In light of the outbreak of the novel coronavirus (COVID-19), the Courts of the State of Delaware have issued various standing orders to institute precautionary methods in dealing with this worldwide pandemic. A full list of the orders and related press releases can be found on the Delaware Judiciary’s website.
A summary of the orders and press releases issued by each Delaware State Court is set forth below:
Delaware Supreme Court
- Issued an Order dated March 13, 2020 declaring a Judicial Emergency, which will go into effect on Monday, March 16 at 8:00 a.m. ET.
- Pursuant to the Order, the declaration gives all trial courts in Delaware the flexibility to continue trials and hearings in civil and criminal cases for 30 days.
- The declaration will also limit the number of people gathering in public court buildings.
- During the period of judicial emergency, all time requirements under the Speedy Trial Guidelines are tolled.
- See Press Release, Delaware Supreme Court Chief Justice Declares Judicial Emergency, dated March 14, 2020.
Delaware Court of Chancery
- The Court of Chancery issued a Standing Order Concerning COVID-19 Precautionary Measures.
- The Order permits court proceedings to be held telephonically when practical and efficient.
- Where a telephonic hearing is not feasible (i.e. a trial), and involves the presence of a person who (i) may be infected with COVID-19, or (ii) has been in the presence of a person who may be infected within the past 14 days, the parties shall meet and confer and notify the Court of any agreement or disagreement on how to proceed. Parties should consider the use of videoconferencing, whether an alternative person is available, and whether a continuance is appropriate.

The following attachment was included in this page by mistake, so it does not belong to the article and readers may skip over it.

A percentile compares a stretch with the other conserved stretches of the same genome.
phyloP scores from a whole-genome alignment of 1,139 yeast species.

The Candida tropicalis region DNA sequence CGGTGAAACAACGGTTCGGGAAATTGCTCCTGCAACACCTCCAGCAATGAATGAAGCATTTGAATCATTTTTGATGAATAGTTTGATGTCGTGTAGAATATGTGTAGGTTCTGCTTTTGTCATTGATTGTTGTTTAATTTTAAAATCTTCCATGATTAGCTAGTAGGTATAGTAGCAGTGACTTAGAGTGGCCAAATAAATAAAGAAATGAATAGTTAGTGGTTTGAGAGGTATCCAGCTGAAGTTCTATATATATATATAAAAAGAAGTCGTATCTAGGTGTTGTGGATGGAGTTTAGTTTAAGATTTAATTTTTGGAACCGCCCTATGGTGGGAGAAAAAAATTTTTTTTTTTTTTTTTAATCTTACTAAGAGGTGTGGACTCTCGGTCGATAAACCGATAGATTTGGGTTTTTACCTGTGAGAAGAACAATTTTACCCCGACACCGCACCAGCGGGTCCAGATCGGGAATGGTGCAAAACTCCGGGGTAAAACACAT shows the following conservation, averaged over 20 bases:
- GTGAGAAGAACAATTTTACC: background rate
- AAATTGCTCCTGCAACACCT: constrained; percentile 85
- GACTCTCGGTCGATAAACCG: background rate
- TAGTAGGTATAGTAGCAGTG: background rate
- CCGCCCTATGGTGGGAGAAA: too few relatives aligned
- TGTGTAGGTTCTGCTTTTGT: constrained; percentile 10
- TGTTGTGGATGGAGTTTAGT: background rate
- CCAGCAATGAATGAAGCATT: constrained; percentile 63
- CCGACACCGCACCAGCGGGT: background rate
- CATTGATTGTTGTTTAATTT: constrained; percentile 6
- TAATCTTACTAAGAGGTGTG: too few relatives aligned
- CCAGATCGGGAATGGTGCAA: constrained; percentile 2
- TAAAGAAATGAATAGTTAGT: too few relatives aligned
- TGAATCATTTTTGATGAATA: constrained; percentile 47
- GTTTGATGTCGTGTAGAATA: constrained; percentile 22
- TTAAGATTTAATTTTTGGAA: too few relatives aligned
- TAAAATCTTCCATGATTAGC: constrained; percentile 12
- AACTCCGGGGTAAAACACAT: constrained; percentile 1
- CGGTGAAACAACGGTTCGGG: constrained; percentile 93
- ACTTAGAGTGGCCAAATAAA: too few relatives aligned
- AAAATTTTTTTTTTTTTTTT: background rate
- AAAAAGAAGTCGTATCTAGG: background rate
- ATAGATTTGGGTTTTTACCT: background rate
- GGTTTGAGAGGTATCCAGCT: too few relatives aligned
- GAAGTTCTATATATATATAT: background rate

Delaware Superior Court
- Today, the Delaware Superior Court issued Standing Order No. 2, which, among other things, suspends all civil and criminal trials through April 15, 2020.
- Issued Standing Order No. 1, which, like the Court of Chancery’s Standing Order, permits hearings to be held telephonically, and sets procedures for in-person hearings such as trials that would involve the presence of an individual who may be infected with COVID-19, or has been in the presence of an individual who may be infected within the past 14 days.
The Court of Common Pleas and Justice of the Peace Courts have likewise issued similar standing orders in response to the coronavirus. Stay tuned for further updates from the Delaware Courts in response to this worldwide pandemic.